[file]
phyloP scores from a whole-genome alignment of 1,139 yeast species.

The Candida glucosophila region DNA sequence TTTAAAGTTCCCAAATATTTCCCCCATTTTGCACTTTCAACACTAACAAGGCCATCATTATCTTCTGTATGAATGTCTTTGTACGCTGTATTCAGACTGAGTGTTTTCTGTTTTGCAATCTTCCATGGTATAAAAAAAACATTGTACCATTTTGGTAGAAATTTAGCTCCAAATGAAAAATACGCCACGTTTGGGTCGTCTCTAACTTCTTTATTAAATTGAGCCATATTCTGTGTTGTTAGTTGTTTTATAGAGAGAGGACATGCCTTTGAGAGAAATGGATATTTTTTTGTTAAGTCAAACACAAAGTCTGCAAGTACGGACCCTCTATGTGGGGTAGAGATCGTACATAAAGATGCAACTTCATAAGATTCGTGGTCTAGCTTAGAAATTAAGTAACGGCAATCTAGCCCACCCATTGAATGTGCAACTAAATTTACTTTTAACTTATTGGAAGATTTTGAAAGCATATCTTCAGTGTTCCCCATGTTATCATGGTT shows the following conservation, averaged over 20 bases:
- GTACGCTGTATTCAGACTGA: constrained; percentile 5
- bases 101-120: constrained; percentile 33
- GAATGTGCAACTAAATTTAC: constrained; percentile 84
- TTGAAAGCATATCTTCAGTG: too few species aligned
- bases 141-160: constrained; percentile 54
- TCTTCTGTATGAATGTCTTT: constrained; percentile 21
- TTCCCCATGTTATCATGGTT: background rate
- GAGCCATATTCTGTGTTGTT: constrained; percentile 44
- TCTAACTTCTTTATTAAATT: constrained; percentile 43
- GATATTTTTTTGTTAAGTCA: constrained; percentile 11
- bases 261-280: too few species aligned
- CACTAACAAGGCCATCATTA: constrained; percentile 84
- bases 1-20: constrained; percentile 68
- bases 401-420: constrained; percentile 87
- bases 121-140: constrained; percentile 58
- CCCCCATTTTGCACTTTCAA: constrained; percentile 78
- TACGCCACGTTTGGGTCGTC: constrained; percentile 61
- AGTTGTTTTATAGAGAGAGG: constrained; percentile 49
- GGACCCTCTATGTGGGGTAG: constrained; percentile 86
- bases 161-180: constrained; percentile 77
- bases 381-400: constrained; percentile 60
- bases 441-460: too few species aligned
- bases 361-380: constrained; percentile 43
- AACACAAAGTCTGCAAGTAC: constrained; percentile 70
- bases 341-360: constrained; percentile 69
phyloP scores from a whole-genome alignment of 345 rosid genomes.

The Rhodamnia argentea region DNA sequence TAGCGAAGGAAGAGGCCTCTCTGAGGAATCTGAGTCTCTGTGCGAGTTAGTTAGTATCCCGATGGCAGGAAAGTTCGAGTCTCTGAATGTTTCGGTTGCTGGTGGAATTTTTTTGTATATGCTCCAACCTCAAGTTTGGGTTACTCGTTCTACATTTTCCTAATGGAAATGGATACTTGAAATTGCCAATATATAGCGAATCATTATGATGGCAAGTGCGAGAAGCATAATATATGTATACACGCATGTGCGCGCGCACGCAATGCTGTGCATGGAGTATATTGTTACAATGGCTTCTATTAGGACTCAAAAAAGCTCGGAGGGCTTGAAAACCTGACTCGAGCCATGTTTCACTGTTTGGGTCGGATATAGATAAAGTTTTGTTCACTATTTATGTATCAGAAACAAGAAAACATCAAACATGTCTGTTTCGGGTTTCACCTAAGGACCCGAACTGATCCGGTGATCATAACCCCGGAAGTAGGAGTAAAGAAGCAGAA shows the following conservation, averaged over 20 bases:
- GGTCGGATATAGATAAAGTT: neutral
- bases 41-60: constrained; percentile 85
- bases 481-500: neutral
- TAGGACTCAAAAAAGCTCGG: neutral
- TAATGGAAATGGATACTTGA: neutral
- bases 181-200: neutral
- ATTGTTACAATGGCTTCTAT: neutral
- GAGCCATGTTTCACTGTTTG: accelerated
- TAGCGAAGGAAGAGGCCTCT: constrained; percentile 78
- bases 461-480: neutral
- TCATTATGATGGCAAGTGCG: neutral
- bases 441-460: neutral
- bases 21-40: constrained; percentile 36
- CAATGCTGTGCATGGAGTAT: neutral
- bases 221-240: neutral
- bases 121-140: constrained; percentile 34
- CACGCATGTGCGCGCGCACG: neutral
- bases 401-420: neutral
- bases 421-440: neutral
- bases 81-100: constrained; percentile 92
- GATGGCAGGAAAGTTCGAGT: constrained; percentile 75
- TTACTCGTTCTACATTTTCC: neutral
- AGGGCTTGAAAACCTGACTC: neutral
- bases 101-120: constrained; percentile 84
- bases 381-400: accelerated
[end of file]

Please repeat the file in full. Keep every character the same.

phyloP scores from a whole-genome alignment of 1,139 yeast species.

The Candida glucosophila region DNA sequence TTTAAAGTTCCCAAATATTTCCCCCATTTTGCACTTTCAACACTAACAAGGCCATCATTATCTTCTGTATGAATGTCTTTGTACGCTGTATTCAGACTGAGTGTTTTCTGTTTTGCAATCTTCCATGGTATAAAAAAAACATTGTACCATTTTGGTAGAAATTTAGCTCCAAATGAAAAATACGCCACGTTTGGGTCGTCTCTAACTTCTTTATTAAATTGAGCCATATTCTGTGTTGTTAGTTGTTTTATAGAGAGAGGACATGCCTTTGAGAGAAATGGATATTTTTTTGTTAAGTCAAACACAAAGTCTGCAAGTACGGACCCTCTATGTGGGGTAGAGATCGTACATAAAGATGCAACTTCATAAGATTCGTGGTCTAGCTTAGAAATTAAGTAACGGCAATCTAGCCCACCCATTGAATGTGCAACTAAATTTACTTTTAACTTATTGGAAGATTTTGAAAGCATATCTTCAGTGTTCCCCATGTTATCATGGTT shows the following conservation, averaged over 20 bases:
- GTACGCTGTATTCAGACTGA: constrained; percentile 5
- bases 101-120: constrained; percentile 33
- GAATGTGCAACTAAATTTAC: constrained; percentile 84
- TTGAAAGCATATCTTCAGTG: too few species aligned
- bases 141-160: constrained; percentile 54
- TCTTCTGTATGAATGTCTTT: constrained; percentile 21
- TTCCCCATGTTATCATGGTT: background rate
- GAGCCATATTCTGTGTTGTT: constrained; percentile 44
- TCTAACTTCTTTATTAAATT: constrained; percentile 43
- GATATTTTTTTGTTAAGTCA: constrained; percentile 11
- bases 261-280: too few species aligned
- CACTAACAAGGCCATCATTA: constrained; percentile 84
- bases 1-20: constrained; percentile 68
- bases 401-420: constrained; percentile 87
- bases 121-140: constrained; percentile 58
- CCCCCATTTTGCACTTTCAA: constrained; percentile 78
- TACGCCACGTTTGGGTCGTC: constrained; percentile 61
- AGTTGTTTTATAGAGAGAGG: constrained; percentile 49
- GGACCCTCTATGTGGGGTAG: constrained; percentile 86
- bases 161-180: constrained; percentile 77
- bases 381-400: constrained; percentile 60
- bases 441-460: too few species aligned
- bases 361-380: constrained; percentile 43
- AACACAAAGTCTGCAAGTAC: constrained; percentile 70
- bases 341-360: constrained; percentile 69
phyloP scores from a whole-genome alignment of 345 rosid genomes.

The Rhodamnia argentea region DNA sequence TAGCGAAGGAAGAGGCCTCTCTGAGGAATCTGAGTCTCTGTGCGAGTTAGTTAGTATCCCGATGGCAGGAAAGTTCGAGTCTCTGAATGTTTCGGTTGCTGGTGGAATTTTTTTGTATATGCTCCAACCTCAAGTTTGGGTTACTCGTTCTACATTTTCCTAATGGAAATGGATACTTGAAATTGCCAATATATAGCGAATCATTATGATGGCAAGTGCGAGAAGCATAATATATGTATACACGCATGTGCGCGCGCACGCAATGCTGTGCATGGAGTATATTGTTACAATGGCTTCTATTAGGACTCAAAAAAGCTCGGAGGGCTTGAAAACCTGACTCGAGCCATGTTTCACTGTTTGGGTCGGATATAGATAAAGTTTTGTTCACTATTTATGTATCAGAAACAAGAAAACATCAAACATGTCTGTTTCGGGTTTCACCTAAGGACCCGAACTGATCCGGTGATCATAACCCCGGAAGTAGGAGTAAAGAAGCAGAA shows the following conservation, averaged over 20 bases:
- GGTCGGATATAGATAAAGTT: neutral
- bases 41-60: constrained; percentile 85
- bases 481-500: neutral
- TAGGACTCAAAAAAGCTCGG: neutral
- TAATGGAAATGGATACTTGA: neutral
- bases 181-200: neutral
- ATTGTTACAATGGCTTCTAT: neutral
- GAGCCATGTTTCACTGTTTG: accelerated
- TAGCGAAGGAAGAGGCCTCT: constrained; percentile 78
- bases 461-480: neutral
- TCATTATGATGGCAAGTGCG: neutral
- bases 441-460: neutral
- bases 21-40: constrained; percentile 36
- CAATGCTGTGCATGGAGTAT: neutral
- bases 221-240: neutral
- bases 121-140: constrained; percentile 34
- CACGCATGTGCGCGCGCACG: neutral
- bases 401-420: neutral
- bases 421-440: neutral
- bases 81-100: constrained; percentile 92
- GATGGCAGGAAAGTTCGAGT: constrained; percentile 75
- TTACTCGTTCTACATTTTCC: neutral
- AGGGCTTGAAAACCTGACTC: neutral
- bases 101-120: constrained; percentile 84
- bases 381-400: accelerated